Skip to main content

The Budget 2020: A shot in the arm for the economy

By March 13, 2020January 26th, 2021Member News & Updates

Commenting on the 2020 Budget Mark Simic, partner at Exeter-based Simpkins Edwards LLP, said: “In what was billed as a budget to vaccinate the economy, the Chancellor announced a series of measures to cope with the predicted fallout from COVID-19, which Chancellor Rishi Sunak described as a serious but temporary disruption.

“Alongside an ambitious program of long-term capital investment, a £30bn stimulus package was unveiled. Business owners concerned about staff being off sick and in self-isolation will have welcomed the £2bn set aside to cover the cost of sick pay for up to 14 days, while measures to support the self-employed and those working in the gig economy were also outlined.

“In a further attempt to give businesses struggling with cash flow a shot in the arm, the Chancellor promised to scale up HMRC’s ‘time to pay’ rules, allowing struggling businesses to defer tax payments and announced a new temporary coronavirus business interruption loan scheme, to offer loans of up to £1.2m.

“Rishi Sunak also temporarily abolished business rates for those with rateable values below £51,000, doing similar for leisure and hospitality businesses with a 100% retail discount, saving businesses up to £35,000 for the next year. Businesses too small to pay business rates will receive a small business rate relief grant worth £3,000.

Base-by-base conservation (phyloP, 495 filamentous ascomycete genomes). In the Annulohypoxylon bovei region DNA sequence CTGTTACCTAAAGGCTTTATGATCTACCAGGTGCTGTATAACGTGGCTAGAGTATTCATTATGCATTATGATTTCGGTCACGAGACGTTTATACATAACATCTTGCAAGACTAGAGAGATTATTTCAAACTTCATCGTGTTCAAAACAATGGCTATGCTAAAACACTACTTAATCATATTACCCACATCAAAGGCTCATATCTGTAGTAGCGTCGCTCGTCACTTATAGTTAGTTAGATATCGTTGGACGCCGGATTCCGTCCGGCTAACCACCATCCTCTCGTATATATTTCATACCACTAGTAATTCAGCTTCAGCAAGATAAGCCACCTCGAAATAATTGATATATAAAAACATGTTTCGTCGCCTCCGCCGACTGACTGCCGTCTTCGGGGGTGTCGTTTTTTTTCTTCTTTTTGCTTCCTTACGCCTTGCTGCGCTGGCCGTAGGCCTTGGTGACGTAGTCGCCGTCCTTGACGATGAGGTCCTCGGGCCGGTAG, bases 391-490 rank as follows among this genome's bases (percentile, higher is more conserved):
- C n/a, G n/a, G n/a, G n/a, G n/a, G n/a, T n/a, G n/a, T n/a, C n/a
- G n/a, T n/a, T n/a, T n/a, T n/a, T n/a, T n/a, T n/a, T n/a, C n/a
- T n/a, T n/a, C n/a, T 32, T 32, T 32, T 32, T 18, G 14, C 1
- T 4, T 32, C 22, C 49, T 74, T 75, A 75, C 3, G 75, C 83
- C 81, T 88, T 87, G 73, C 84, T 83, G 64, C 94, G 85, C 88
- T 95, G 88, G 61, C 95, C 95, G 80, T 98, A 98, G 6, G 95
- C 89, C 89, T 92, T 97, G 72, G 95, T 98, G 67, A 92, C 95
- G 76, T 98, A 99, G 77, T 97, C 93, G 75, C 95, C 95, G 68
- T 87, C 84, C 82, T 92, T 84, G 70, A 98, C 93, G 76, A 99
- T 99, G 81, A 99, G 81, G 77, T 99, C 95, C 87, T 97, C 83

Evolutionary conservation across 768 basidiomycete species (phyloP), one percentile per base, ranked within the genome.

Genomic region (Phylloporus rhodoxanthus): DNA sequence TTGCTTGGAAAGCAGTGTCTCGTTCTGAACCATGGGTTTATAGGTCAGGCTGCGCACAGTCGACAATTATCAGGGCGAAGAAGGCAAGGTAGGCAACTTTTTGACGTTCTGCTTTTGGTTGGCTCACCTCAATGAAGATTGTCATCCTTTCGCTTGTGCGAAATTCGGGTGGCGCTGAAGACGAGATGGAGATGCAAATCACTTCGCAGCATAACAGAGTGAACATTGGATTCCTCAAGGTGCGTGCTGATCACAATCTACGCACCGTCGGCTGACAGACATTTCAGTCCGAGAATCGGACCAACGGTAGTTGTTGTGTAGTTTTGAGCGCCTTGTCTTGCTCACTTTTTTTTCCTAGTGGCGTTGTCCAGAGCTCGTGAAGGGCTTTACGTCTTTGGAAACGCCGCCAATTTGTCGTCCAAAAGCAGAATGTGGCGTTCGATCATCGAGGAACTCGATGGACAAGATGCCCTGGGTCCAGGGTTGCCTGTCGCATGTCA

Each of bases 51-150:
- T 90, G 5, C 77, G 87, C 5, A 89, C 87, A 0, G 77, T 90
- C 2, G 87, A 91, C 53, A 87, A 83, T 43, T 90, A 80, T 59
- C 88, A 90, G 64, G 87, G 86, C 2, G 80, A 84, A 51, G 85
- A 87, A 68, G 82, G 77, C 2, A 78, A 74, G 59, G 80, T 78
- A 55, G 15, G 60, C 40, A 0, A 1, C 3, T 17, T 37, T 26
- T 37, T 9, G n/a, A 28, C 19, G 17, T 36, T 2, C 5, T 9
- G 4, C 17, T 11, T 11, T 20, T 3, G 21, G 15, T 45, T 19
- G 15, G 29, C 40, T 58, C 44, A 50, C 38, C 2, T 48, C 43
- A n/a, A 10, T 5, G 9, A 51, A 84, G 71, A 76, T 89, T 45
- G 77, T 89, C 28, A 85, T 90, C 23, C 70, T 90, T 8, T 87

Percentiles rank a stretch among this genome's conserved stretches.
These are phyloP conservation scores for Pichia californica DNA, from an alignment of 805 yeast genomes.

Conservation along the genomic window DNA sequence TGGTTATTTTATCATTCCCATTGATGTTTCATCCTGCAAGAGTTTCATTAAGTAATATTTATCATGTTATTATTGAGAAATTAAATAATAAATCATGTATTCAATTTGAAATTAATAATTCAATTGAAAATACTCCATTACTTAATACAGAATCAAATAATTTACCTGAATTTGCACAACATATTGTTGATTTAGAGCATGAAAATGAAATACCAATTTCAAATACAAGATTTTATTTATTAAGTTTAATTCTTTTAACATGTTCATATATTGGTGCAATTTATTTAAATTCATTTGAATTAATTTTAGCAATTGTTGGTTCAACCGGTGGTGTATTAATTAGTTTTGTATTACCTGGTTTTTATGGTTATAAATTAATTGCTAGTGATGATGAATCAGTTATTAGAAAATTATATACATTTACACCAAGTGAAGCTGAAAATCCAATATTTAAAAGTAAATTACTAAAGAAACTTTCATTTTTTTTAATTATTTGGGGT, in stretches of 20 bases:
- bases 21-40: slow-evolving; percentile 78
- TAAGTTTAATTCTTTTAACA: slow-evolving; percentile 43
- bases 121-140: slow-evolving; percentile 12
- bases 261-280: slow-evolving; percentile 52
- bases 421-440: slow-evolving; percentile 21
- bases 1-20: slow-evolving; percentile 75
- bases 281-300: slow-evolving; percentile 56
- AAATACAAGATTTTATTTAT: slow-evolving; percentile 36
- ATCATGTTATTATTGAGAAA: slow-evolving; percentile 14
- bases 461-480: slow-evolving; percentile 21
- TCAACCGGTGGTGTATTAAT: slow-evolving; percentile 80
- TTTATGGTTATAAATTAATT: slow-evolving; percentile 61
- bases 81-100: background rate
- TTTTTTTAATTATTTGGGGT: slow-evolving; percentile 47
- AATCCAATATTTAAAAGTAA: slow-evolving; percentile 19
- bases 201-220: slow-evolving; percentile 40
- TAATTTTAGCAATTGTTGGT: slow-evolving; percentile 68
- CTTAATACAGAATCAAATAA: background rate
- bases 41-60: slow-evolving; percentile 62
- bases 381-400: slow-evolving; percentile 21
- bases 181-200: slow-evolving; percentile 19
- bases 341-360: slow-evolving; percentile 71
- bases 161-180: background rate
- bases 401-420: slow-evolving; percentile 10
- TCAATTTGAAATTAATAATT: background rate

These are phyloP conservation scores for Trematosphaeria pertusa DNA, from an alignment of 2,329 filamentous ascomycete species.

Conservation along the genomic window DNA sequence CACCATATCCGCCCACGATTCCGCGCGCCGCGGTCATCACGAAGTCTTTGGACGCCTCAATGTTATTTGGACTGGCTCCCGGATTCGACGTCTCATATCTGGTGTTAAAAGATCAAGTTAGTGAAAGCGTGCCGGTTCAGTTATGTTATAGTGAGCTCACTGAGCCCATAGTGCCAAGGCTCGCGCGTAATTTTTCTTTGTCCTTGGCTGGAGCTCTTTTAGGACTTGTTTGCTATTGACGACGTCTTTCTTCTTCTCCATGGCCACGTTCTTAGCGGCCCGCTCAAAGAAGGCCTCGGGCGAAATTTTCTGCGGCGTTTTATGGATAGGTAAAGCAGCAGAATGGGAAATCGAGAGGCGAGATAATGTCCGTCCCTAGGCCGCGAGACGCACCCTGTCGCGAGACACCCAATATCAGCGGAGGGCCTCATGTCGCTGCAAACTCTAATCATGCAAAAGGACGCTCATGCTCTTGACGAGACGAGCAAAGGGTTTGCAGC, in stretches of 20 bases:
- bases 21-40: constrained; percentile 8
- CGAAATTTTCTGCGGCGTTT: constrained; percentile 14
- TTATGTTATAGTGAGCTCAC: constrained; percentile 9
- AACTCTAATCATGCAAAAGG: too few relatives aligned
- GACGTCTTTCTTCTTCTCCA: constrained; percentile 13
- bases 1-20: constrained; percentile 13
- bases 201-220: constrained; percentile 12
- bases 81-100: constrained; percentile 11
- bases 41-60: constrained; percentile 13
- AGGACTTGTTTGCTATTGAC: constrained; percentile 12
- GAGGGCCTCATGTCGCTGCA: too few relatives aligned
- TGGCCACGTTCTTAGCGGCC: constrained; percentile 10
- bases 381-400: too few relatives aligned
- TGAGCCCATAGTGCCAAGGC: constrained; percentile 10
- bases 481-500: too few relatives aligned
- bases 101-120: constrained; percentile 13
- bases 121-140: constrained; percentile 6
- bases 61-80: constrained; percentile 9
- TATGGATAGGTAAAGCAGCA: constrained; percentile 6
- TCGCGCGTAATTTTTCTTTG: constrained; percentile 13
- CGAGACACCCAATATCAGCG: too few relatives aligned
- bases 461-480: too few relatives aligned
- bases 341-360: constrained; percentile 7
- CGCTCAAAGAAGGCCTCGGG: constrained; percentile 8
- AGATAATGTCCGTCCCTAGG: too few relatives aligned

“Far from a traditional Tory budget, the Government has taken the view that now is the time to borrow to invest in the economy, making the most of low borrowing rates to support major projects such as road and rail infrastructure works, including a commitment to improve the A303 by funding dualling of the A303 and building a two-mile tunnel to ease traffic near Stonehenge.

“Among other areas to benefit from measures designed to stimulate the economy are start-ups, where £30m of funds have been announced. Increases in R&D relief and £5bn of investment in broadband have also been earmarked, aimed at some of the country’s hardest places to reach; which should be good news for the more remote parts of the West Country.

“Farmers and fishermen in the South West will have been relieved that plans to abolish relief on red diesel will not apply to the agriculture or fishing sector, despite plans to encourage a move away from what is seen as one of the worst polluting fuels.

“Changes to the annual allowance tapering for pensions were also announced in the context of support for NHS workers. It is believed that raising the threshold will take 98 per cent of consultants and 96 of GPs out of the taper, which has been blamed for increased NHS waiting lists.   

“One other change of note was an adjustment to Entrepreneurs’ relief, reducing the lifetime limit from £10m to £1m, recognising the need to reward ‘risk takers’ while ending the aspects of the relief that have been described as unfair.

“Overall, this is a Budget overshadowed by COVID-19 but it has not gone unnoticed that extra spending on government departments and investment represented the biggest Budget giveaway since 1992. Borrowing to invest is very much back in fashion.